I sneaked up on four head, led by Old Buck. “This whole damn thing has got to come to a stop,” I said to Old Buck, “or the bunch of us, horses and men, will be standing on our heads in the mud—a bunch of raving maniacs.”
The following day we received a hard blow. The trail broke suddenly out on the edge of a muskeg arm which seemed to stretch endlessly in both directions. We were now in a critical and dangerous position.
In the late afternoon we came to a spot where the muskeg was split by
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The Last Wild West
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ridge about four feet wide. This was an old beaver dam which extended for three hundred yards to the opposite bank, where a small, green, sloughgrass pothole ran back into the jack pine and spruce. We agreed to tackle it. I took the lead, and the boys let a few pack horses follow single file behind me. It was lucky Pan held back most of the horses while he watched the progress of the first bunch.
I leaned forward in the saddle as my horse Stuyve stepped cautiously ahead. He jumped expertly across a narrow strip of muskeg but sank to his knees in the opposite bank of the dam. Pan yelled, “Jump!” but I had waited too long. Stuyve sank deeper and, as I started to get clear of him, I saw Old Buck fall sideways off the narrow dam into the muck.
I was snapped loose-jointedly into the stinking muskeg. One of Stuyve’s legs struck past my head. I fought my way free of his struggling body. There seemed to be no bottom. The sensation was like being sucked down into quicksand. The side of the beaver dam wasn’t five feet away, but I couldn’t reach it. The suction held me fast in the one spot and drew me deeper with every struggle. An arm’s length away, Stuyve’s thrashing head and horrorstricken eyes flashed by my vision.
I breathed in a mouthful of water; then something struck me hard in the chest and I saw Pan above me on the dam. I gripped the jack pine he had shoved at me, but it was shoved down below my waist between my legs. I heard Pan snap, “Quick, get my rope! We can’t get him out this way.”
He threw the loop over my head. “Heave!” Pan yelled.
I was on the beaver dam but four horses still struggled in the ooze; and only Stuyve’s head was now visible.
Pan was tearing at Nimpo’s pack. He yelled at Tommy: “Get the saddle off my horse-—I’m thro win’ it on Nimpo. If he can’t pull Stuyve out of that muck no horse can.”
In spite of the monumental trouble, worry and loss of sleep Nimpo consistently caused us, he had become our best rope horse. He was brainy and he was shifty. There was nothing on four legs that was too big for him to handle.
By the time I had pulled myself together Pan was leading Nimpo out onto the dam by the halter shank. Then, after a struggle which almost broke Stuyve’s neck, he was pulled up out of the depths of the stinking mud. Tommy led the trembling horse along the dam to shore.
“Looks like Buck’s about done,” I yelled. Pan was shoving jack-pine poles under the buckskin which now had stopped struggling.
“Nimpo can’t budge him with that pack on,” breathed Pan. “I’ve got to get it off. Here, friend; hold this rope.” He jumped hard, lit halfway up Buck’s wide pack, slashed the rope with his jackknife, pushed the packboxes out into the mud and jumped for the bank. I took several fast turns with the rope around Nimpo’s neck, the old horse threw everything he had into a series of lunges and forward splashes. When he was out he got to his feet like a cat. I’ll swear, knowing horses fairly well, that Old Buck stood on the bank and grinned at us.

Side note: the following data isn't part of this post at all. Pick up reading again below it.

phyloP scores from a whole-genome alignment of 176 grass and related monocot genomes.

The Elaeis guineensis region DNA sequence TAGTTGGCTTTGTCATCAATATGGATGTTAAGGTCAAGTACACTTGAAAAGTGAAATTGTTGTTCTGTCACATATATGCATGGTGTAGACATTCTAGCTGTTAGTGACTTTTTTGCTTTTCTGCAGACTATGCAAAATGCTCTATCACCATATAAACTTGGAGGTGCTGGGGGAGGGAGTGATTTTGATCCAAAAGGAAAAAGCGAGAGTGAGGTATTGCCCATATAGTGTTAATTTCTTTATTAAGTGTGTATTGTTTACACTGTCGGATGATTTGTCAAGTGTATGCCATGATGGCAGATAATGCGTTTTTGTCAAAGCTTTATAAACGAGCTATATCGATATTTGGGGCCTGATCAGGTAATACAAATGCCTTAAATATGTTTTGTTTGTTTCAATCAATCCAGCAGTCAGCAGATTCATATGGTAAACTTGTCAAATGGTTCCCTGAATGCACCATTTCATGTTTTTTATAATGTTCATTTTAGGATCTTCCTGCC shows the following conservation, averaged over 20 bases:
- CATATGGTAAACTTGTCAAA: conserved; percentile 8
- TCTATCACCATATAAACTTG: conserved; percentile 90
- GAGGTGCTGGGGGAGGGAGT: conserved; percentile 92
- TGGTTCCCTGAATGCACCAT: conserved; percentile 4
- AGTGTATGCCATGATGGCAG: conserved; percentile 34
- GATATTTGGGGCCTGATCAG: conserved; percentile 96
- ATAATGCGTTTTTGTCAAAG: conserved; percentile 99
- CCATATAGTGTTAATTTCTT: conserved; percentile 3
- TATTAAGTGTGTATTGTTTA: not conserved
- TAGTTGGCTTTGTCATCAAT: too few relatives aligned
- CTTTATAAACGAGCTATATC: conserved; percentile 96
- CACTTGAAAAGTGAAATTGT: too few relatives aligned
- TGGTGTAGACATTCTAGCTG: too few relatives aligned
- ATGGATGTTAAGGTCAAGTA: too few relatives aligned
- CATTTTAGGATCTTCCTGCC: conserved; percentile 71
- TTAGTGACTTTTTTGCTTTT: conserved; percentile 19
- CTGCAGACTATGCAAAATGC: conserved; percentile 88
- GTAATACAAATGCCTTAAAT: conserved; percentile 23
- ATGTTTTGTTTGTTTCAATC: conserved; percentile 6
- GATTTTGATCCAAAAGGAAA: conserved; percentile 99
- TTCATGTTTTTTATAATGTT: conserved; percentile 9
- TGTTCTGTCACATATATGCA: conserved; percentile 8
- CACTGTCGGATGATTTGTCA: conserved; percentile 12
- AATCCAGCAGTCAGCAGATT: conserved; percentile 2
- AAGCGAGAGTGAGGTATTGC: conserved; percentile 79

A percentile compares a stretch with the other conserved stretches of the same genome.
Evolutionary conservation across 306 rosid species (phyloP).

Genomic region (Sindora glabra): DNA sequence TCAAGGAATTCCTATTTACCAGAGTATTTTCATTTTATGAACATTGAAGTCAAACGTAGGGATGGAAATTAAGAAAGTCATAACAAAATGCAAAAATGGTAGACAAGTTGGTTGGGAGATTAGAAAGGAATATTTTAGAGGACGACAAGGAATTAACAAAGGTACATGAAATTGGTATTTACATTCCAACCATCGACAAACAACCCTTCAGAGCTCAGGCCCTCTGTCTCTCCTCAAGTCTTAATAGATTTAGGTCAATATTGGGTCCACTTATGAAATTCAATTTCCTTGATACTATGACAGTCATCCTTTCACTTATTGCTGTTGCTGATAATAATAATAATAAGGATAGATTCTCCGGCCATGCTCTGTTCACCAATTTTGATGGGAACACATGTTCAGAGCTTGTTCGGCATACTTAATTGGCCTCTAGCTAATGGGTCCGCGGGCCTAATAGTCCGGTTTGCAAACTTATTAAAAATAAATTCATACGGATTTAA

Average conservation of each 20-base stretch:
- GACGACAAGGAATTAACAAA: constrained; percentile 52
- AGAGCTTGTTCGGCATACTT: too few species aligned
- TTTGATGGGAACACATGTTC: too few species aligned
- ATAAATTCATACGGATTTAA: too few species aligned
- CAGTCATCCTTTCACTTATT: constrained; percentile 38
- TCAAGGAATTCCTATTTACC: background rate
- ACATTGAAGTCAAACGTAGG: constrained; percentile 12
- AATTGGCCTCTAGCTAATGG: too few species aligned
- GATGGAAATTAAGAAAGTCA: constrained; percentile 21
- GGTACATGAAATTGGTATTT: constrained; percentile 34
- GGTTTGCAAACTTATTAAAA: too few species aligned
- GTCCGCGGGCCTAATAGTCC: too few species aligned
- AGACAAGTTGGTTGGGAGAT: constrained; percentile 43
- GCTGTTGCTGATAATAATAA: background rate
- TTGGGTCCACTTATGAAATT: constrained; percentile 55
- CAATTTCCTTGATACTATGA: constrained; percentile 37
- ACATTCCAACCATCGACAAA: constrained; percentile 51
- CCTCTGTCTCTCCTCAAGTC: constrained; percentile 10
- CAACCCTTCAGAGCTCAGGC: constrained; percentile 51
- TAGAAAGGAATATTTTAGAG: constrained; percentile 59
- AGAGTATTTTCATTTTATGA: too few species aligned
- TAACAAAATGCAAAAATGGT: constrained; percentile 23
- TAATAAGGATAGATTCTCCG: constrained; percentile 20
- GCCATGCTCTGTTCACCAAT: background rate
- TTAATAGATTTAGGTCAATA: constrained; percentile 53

And so it was that horse after horse was snaked to safety.
“Nothin’ to it at all, boys,” wheezed Pan when it was all over. “A good experience. We’ll know something about mud and beaver dams after this!”
Dusk was creeping down. It took a good deal of will power to get packed up again. The horses staggered wearily down the muskeg arm through its middle. A little farther on a creek was flowing down the arm. Then, rounding the bend, we saw through the gathering dusk an open meadow. Pan threw his hat in the air. The horses stopped with their heads buried in the grass. This was the first of the yellow land openings we’d seen from the mountains. We unpacked.
Several years later we found that this muskeg arm was the first gush of the remote headwaters of the Blackwater River which empties into the great Fraser near Quesnel, B.C. Undoubtedly we were the first white men to bog down in its muskeg. From now on we would stick closer to Andy’s advice—“Don’t cross a muskeg; go around it.”
From a Treetop—A Promise
Another day’s ride took us to a long narrow meadow, cut by a small river running east. We had seen this through oar field glasses too. We followed the river, looking for a good crossing, and came suddenly to a group of weathergreyed log shanties and a large fishsmoking rack. It was now that we saw our first Ulgatcho Indians—a group of about fifteen dark-skinned, Orientallooking squaws, children and old men.
The children charged into the fallenin hovels. The women backed shyly into the doorways. They wore either shawls or bandannas over their heads; black and brown wrinkled stockings covered their legs; and on some of them it was easy to see three or four layers of old dresses, torn, greasestained. Moose-hide outer skirts and jackets covered the bulges of cloth beneath them.
They stared blankly at us, their cruel, sharp faces pockmarked, wrinkled, expressionless.
Pan said “Howdy.” Then, seeing no signs of friendly reply, he shouted loudly and spat on the ground.
Over the whole camp hung a rancid smell of dried fish, rotten meat and old moose hide. The old men and women hadn’t moved or blinked an eye since our arrival. Looking over my shoulder, I saw the whole Indian clan gathered before the caved-in buildings silently watching our departure. Pan called back to me: “A nice friendly bunch of neighbors!”